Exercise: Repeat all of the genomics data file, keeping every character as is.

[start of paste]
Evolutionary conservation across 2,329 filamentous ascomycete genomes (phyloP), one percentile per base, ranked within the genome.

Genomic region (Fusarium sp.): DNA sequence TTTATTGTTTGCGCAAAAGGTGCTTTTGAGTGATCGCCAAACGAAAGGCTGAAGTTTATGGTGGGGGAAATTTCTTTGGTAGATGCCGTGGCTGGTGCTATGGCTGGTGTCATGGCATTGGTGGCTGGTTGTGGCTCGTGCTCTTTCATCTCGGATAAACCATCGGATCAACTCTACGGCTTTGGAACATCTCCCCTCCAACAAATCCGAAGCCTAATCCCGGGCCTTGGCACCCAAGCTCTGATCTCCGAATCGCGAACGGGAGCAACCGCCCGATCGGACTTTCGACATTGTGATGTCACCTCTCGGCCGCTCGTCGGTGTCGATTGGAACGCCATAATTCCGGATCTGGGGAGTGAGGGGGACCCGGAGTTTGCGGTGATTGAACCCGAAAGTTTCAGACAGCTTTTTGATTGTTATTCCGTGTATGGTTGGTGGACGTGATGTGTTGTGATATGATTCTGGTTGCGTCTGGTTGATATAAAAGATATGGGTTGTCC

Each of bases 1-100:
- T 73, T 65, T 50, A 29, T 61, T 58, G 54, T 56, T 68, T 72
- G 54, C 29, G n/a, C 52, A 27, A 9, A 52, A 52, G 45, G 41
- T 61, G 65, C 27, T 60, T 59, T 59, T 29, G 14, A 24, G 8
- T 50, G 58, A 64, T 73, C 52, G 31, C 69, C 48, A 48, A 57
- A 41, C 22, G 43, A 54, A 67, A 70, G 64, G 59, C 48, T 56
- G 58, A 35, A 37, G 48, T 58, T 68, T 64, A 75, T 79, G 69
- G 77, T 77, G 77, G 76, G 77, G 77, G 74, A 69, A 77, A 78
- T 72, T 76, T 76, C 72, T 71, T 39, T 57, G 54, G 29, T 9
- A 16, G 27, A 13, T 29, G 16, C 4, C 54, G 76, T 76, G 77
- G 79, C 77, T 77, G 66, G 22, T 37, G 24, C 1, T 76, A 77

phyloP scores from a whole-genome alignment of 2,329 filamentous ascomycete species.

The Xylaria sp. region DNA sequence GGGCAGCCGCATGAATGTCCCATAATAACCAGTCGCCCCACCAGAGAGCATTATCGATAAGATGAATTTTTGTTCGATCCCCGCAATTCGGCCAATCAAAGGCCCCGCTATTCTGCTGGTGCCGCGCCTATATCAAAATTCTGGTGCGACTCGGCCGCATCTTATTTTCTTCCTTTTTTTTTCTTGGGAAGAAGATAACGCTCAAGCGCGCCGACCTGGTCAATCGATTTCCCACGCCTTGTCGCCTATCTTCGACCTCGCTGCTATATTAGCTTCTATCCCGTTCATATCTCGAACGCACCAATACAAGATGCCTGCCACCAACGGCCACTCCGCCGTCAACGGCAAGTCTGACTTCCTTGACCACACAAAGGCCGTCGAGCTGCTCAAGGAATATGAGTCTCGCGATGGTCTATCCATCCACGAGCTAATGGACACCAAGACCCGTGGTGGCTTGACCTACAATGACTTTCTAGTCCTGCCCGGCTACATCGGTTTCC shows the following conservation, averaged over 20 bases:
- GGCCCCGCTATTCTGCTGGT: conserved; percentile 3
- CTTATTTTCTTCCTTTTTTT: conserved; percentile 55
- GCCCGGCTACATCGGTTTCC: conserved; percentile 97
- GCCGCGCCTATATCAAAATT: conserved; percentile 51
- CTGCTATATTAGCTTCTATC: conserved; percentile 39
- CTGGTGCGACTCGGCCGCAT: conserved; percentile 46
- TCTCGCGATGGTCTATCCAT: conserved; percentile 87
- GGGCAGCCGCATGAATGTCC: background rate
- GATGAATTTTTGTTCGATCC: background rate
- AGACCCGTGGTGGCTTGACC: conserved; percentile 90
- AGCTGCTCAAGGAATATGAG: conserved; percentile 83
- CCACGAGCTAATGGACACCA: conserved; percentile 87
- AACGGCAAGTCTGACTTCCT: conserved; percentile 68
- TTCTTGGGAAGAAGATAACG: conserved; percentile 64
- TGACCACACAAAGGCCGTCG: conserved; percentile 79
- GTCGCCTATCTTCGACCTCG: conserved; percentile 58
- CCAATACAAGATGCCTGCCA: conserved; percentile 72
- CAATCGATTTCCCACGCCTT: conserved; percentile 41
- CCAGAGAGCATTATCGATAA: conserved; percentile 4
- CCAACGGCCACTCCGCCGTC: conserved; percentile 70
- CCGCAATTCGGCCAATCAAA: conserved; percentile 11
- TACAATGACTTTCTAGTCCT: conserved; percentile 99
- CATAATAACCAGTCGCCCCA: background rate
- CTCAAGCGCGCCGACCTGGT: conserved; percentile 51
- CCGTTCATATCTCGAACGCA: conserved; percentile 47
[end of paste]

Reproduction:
Evolutionary conservation across 2,329 filamentous ascomycete genomes (phyloP), one percentile per base, ranked within the genome.

Genomic region (Fusarium sp.): DNA sequence TTTATTGTTTGCGCAAAAGGTGCTTTTGAGTGATCGCCAAACGAAAGGCTGAAGTTTATGGTGGGGGAAATTTCTTTGGTAGATGCCGTGGCTGGTGCTATGGCTGGTGTCATGGCATTGGTGGCTGGTTGTGGCTCGTGCTCTTTCATCTCGGATAAACCATCGGATCAACTCTACGGCTTTGGAACATCTCCCCTCCAACAAATCCGAAGCCTAATCCCGGGCCTTGGCACCCAAGCTCTGATCTCCGAATCGCGAACGGGAGCAACCGCCCGATCGGACTTTCGACATTGTGATGTCACCTCTCGGCCGCTCGTCGGTGTCGATTGGAACGCCATAATTCCGGATCTGGGGAGTGAGGGGGACCCGGAGTTTGCGGTGATTGAACCCGAAAGTTTCAGACAGCTTTTTGATTGTTATTCCGTGTATGGTTGGTGGACGTGATGTGTTGTGATATGATTCTGGTTGCGTCTGGTTGATATAAAAGATATGGGTTGTCC

Each of bases 1-100:
- T 73, T 65, T 50, A 29, T 61, T 58, G 54, T 56, T 68, T 72
- G 54, C 29, G n/a, C 52, A 27, A 9, A 52, A 52, G 45, G 41
- T 61, G 65, C 27, T 60, T 59, T 59, T 29, G 14, A 24, G 8
- T 50, G 58, A 64, T 73, C 52, G 31, C 69, C 48, A 48, A 57
- A 41, C 22, G 43, A 54, A 67, A 70, G 64, G 59, C 48, T 56
- G 58, A 35, A 37, G 48, T 58, T 68, T 64, A 75, T 79, G 69
- G 77, T 77, G 77, G 76, G 77, G 77, G 74, A 69, A 77, A 78
- T 72, T 76, T 76, C 72, T 71, T 39, T 57, G 54, G 29, T 9
- A 16, G 27, A 13, T 29, G 16, C 4, C 54, G 76, T 76, G 77
- G 79, C 77, T 77, G 66, G 22, T 37, G 24, C 1, T 76, A 77

phyloP scores from a whole-genome alignment of 2,329 filamentous ascomycete species.

The Xylaria sp. region DNA sequence GGGCAGCCGCATGAATGTCCCATAATAACCAGTCGCCCCACCAGAGAGCATTATCGATAAGATGAATTTTTGTTCGATCCCCGCAATTCGGCCAATCAAAGGCCCCGCTATTCTGCTGGTGCCGCGCCTATATCAAAATTCTGGTGCGACTCGGCCGCATCTTATTTTCTTCCTTTTTTTTTCTTGGGAAGAAGATAACGCTCAAGCGCGCCGACCTGGTCAATCGATTTCCCACGCCTTGTCGCCTATCTTCGACCTCGCTGCTATATTAGCTTCTATCCCGTTCATATCTCGAACGCACCAATACAAGATGCCTGCCACCAACGGCCACTCCGCCGTCAACGGCAAGTCTGACTTCCTTGACCACACAAAGGCCGTCGAGCTGCTCAAGGAATATGAGTCTCGCGATGGTCTATCCATCCACGAGCTAATGGACACCAAGACCCGTGGTGGCTTGACCTACAATGACTTTCTAGTCCTGCCCGGCTACATCGGTTTCC shows the following conservation, averaged over 20 bases:
- GGCCCCGCTATTCTGCTGGT: conserved; percentile 3
- CTTATTTTCTTCCTTTTTTT: conserved; percentile 55
- GCCCGGCTACATCGGTTTCC: conserved; percentile 97
- GCCGCGCCTATATCAAAATT: conserved; percentile 51
- CTGCTATATTAGCTTCTATC: conserved; percentile 39
- CTGGTGCGACTCGGCCGCAT: conserved; percentile 46
- TCTCGCGATGGTCTATCCAT: conserved; percentile 87
- GGGCAGCCGCATGAATGTCC: background rate
- GATGAATTTTTGTTCGATCC: background rate
- AGACCCGTGGTGGCTTGACC: conserved; percentile 90
- AGCTGCTCAAGGAATATGAG: conserved; percentile 83
- CCACGAGCTAATGGACACCA: conserved; percentile 87
- AACGGCAAGTCTGACTTCCT: conserved; percentile 68
- TTCTTGGGAAGAAGATAACG: conserved; percentile 64
- TGACCACACAAAGGCCGTCG: conserved; percentile 79
- GTCGCCTATCTTCGACCTCG: conserved; percentile 58
- CCAATACAAGATGCCTGCCA: conserved; percentile 72
- CAATCGATTTCCCACGCCTT: conserved; percentile 41
- CCAGAGAGCATTATCGATAA: conserved; percentile 4
- CCAACGGCCACTCCGCCGTC: conserved; percentile 70
- CCGCAATTCGGCCAATCAAA: conserved; percentile 11
- TACAATGACTTTCTAGTCCT: conserved; percentile 99
- CATAATAACCAGTCGCCCCA: background rate
- CTCAAGCGCGCCGACCTGGT: conserved; percentile 51
- CCGTTCATATCTCGAACGCA: conserved; percentile 47